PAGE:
As tradition dictates, Schwab Social Entrepreneurs at the World Economic Forum Annual Meeting huddled in a circle with Hilde Schwab, Chairperson of the Schwab Foundation for Social Entrepreneurship to debrief each other about our Davos moments.
During the huddle, a Nobel laureate walked in. Not just any Nobel winner, but one of our ilk - Professor Muhammad Yunus. A new Davos moment was being crafted as we rehashed. The effect on me, and I suspect everyone in the room, was of deep emotional and inspirational recharge.
The microphone continued to make its round. Professor Yunus sat quietly and listened patiently, a remarkable contrast to the 30-second sound bites we were desperate to steal from powerful people at Davos.
It was about the same time that I felt a tap on my arm. It was Vivian Gee of the Schwab Foundation, who slipped me a note that read: "Gordon Brown wants to meet you at 16:50. Are you available?"
Davos was supposed to be over, I thought. Was this some kind of Russian doll, a Davos moment in a moment in a moment? I mulled her question, not searching for an answer but thinking momentarily if it might be a cruel joke. Clearly not. With a weighty pretence, I nodded my availability. Yes, I will reschedule my free time to meet Gordon Brown, UN Special Envoy for Global Education.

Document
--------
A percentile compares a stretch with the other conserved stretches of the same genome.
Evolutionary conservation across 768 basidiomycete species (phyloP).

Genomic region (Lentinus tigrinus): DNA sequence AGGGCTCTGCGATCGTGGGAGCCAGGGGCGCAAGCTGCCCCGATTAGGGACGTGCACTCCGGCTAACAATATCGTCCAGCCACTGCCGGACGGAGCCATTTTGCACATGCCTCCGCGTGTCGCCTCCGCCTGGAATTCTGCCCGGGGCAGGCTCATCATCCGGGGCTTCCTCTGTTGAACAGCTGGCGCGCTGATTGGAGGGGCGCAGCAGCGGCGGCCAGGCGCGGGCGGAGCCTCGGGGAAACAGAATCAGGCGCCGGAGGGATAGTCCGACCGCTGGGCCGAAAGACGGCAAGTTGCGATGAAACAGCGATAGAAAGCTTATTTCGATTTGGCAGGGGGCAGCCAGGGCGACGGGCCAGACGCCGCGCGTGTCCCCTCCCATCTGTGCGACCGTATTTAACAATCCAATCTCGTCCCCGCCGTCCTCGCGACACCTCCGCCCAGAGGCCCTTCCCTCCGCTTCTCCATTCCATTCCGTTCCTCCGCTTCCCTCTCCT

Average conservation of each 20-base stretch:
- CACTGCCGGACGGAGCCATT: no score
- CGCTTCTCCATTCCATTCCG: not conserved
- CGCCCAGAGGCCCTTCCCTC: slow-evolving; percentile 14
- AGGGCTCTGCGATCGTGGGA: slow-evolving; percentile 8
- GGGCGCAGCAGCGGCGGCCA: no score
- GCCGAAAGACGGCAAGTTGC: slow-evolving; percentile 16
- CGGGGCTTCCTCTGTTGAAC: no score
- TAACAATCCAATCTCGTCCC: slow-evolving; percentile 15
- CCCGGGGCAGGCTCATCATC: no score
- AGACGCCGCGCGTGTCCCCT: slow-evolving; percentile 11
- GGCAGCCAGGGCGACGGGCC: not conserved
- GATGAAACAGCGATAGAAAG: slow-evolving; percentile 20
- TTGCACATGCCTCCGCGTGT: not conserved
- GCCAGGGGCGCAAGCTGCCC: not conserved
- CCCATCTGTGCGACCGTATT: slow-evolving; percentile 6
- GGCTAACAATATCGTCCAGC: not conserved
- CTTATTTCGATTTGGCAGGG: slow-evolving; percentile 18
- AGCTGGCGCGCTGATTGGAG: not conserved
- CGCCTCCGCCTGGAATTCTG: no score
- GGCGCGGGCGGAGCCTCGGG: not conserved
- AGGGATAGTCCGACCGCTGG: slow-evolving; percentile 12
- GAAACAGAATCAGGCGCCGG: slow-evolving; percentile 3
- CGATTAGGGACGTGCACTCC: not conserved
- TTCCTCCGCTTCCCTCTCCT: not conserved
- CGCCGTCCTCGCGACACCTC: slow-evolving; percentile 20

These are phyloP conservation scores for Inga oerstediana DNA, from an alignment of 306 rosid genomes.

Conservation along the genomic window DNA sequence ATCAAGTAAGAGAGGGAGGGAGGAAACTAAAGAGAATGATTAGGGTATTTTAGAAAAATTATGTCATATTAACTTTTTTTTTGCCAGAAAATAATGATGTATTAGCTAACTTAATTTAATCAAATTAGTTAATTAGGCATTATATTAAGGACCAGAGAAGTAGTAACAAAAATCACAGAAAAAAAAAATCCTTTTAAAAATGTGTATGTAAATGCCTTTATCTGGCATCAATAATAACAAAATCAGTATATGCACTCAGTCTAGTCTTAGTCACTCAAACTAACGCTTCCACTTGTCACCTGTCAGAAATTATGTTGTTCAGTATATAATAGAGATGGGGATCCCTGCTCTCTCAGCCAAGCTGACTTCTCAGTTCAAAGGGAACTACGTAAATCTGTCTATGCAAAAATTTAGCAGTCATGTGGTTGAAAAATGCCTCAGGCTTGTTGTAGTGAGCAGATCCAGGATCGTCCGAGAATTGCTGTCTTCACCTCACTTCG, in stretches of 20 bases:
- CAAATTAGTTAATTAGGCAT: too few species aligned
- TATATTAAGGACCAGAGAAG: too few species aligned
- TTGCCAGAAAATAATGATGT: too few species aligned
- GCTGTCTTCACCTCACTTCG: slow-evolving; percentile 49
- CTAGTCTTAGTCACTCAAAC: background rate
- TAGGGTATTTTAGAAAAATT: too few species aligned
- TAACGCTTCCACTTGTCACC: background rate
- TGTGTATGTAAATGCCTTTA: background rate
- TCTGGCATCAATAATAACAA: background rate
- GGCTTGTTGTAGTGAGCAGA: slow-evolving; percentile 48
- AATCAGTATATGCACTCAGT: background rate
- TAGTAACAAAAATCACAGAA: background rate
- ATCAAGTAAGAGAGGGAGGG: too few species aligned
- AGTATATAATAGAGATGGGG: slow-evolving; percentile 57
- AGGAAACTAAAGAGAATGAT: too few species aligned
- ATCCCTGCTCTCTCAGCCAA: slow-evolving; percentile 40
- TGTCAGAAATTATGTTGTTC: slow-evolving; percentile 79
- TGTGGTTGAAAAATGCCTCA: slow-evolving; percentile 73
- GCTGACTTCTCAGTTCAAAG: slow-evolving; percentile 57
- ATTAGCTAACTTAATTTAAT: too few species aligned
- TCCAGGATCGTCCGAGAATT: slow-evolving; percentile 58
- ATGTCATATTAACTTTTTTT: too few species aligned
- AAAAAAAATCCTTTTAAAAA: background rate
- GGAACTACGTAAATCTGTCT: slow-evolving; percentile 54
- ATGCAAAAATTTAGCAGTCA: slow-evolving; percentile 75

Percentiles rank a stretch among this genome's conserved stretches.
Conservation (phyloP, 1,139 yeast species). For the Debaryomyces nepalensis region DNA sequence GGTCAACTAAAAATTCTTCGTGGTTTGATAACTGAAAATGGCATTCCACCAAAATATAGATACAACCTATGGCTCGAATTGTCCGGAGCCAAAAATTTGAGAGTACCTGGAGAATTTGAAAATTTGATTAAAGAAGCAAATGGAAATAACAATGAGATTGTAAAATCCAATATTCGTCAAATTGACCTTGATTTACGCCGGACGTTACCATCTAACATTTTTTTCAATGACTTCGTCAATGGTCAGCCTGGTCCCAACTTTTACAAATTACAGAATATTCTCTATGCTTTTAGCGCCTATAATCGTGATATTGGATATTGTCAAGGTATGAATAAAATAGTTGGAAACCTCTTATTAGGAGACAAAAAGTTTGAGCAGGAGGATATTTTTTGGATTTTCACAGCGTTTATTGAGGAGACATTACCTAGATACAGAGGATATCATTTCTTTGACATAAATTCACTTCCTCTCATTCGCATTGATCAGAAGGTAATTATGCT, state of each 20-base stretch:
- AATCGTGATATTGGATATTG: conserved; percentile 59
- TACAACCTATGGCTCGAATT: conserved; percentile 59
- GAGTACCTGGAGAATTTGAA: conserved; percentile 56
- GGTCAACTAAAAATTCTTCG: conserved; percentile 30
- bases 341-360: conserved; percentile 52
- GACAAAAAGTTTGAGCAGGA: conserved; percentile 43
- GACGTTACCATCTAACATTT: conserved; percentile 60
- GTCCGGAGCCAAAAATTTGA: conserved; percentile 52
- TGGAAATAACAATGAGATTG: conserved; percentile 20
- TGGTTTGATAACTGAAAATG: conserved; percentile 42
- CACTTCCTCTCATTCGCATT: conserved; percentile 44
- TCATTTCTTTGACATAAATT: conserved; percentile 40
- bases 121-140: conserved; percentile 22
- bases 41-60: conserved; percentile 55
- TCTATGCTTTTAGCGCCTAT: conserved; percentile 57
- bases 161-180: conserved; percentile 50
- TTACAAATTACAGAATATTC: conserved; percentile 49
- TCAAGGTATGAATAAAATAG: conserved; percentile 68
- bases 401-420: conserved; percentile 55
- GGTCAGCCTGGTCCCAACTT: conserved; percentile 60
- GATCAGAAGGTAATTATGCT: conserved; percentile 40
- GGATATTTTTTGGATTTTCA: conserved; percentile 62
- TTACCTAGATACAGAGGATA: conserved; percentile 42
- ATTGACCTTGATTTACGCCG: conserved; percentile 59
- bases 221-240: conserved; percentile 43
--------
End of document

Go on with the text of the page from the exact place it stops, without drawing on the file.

Wrapping up our Social Entrepreneur meeting, Yunus shared how, during the founding days of the Schwab Foundation, there was an idea to award a Social Entrepreneur every year with a big pot of money, say a million dollars. That quickly gave way to a better idea in his view - access to an unimaginably powerful network that is the World Economic Forum.
I rushed to my next meeting with the former British prime minister, but not without regret - I wasn't able to wait long enough to get my picture with the charismatic professor of wisdom.